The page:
Fallon’s Angler

A new fishing magazine, a serious one devoted to serious writing, is a rare event and worth celebrating. There was keen interest when Fallon’s Angler was first announced, rather as with Waterlog back in 1996, which for a brief while you could actually find in some newsagents. Waterlog closed last year with its 100th issue, probably because there is only room for one magazine of this kind in the ill-read angling world. Many said that Waterlog had gone off since it changed format. In my view there was not a lot of difference, although it may have got worse with time; true or not, it always suffered from too much plodding prose written by self-indulgent and unskilful authors. No, I think the real reason people stopped buying had more to do with the disappearance of Chris Yates from its pages. Too many anglers are too limited in their reading matter: if it’s not Yates or BB, forget it.

How is Fallon’s Angler faring after three years in print? After a good start it seems to have subsided. One must conclude that good writers are in short supply in the fishing world. Unless, that is, the editorial team prefer that sort of writing. I haven’t seen every issue but I’ve read enough to be disappointed with much of the content. Issue 13 has some good stuff, however. In page order I enjoyed the punting article, Petley’s biography of Douglas Pavel, the piece on sea trout in Scotland and the one about Cumbria; I also liked the article on match fishing (a lovely snowy photograph too). So that’s five altogether, not bad going really. Of the others, some are at least readable, others plain hard work. I normally like the editor’s contributions but found the piece on smoothhound fishing just a little over-romanticised (though probably all Fallon’s readers are romantics).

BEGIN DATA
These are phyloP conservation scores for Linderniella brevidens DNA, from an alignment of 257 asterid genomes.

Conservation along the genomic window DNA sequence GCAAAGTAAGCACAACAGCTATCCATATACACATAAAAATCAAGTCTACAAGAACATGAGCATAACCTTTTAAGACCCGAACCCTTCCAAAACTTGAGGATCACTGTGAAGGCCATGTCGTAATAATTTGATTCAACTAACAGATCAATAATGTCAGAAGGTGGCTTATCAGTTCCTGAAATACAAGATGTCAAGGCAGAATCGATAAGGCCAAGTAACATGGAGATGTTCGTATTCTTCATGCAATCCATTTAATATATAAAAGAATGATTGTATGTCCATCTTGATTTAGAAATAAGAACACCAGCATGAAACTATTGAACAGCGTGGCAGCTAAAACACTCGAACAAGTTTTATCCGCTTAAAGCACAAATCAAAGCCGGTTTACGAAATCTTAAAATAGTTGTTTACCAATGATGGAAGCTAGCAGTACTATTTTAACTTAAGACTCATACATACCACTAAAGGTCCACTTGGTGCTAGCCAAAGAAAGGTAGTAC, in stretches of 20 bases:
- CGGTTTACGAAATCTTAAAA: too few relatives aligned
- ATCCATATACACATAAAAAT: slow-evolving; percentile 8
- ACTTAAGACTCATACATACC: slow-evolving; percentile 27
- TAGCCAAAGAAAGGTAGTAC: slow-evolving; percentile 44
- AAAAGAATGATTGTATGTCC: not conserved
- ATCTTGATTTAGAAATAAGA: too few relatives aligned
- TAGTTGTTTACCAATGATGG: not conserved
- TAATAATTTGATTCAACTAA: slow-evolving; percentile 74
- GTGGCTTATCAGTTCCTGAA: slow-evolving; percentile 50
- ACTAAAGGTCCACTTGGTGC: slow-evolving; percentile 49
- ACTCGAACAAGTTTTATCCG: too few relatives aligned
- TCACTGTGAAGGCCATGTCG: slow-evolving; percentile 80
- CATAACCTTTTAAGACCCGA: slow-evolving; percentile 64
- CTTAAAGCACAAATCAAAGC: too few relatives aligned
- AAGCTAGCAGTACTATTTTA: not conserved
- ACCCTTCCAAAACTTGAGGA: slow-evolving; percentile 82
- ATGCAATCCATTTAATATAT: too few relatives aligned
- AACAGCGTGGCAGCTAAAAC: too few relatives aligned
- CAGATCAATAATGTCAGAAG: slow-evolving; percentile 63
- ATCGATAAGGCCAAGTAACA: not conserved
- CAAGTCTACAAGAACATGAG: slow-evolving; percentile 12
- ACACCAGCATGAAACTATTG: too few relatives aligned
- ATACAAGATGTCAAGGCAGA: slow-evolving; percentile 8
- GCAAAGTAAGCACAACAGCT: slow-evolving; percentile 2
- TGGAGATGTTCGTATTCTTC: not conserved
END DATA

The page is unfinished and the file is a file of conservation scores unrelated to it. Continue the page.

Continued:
Of the other regulars Dexter Petley is about the best. He deserves the distinction of writer, even though his subject matter is limited — rural decay in France with big carp is his regular fare. Chris Yates has always demonstrated good prose rhythm but he also has a limited range, mainly the subject of crucian carp these days, dressed with cane and fruitcake. But he sells magazines, I presume. Fishing with the General has almost exhausted its humorous vein; John Andrews and Kevin Parr I find tough going. Kevin Parr’s diary pieces appear at intervals on the Fallon’s website. They’re free to read of course, but even so the last one, Frost, appears to have been knocked together at the last minute. The writing contains some howlers — “barely of altered” is an elementary error (have, not of), and “a Scirroco”, fresh from the Sahara or otherwise, is a motor car. He meant sirocco. Not the best advertisement for the magazine.

There is too much of this clumsy writing in all magazines. The clichés, the clunky prose, the lack of narrative movement discourages a regular subscription to any magazine. Yet I feel Fallon’s Angler could be much better, whereas I don’t think that’s true with the standard monthlies. There must be some other writers out there worthy of the title, including a few of those who do appear occasionally in the magazine; more of their work would give us a better read. With these reservations I still like Fallon’s Angler and want it to succeed. But I’d like to see it improve the consistency of its content.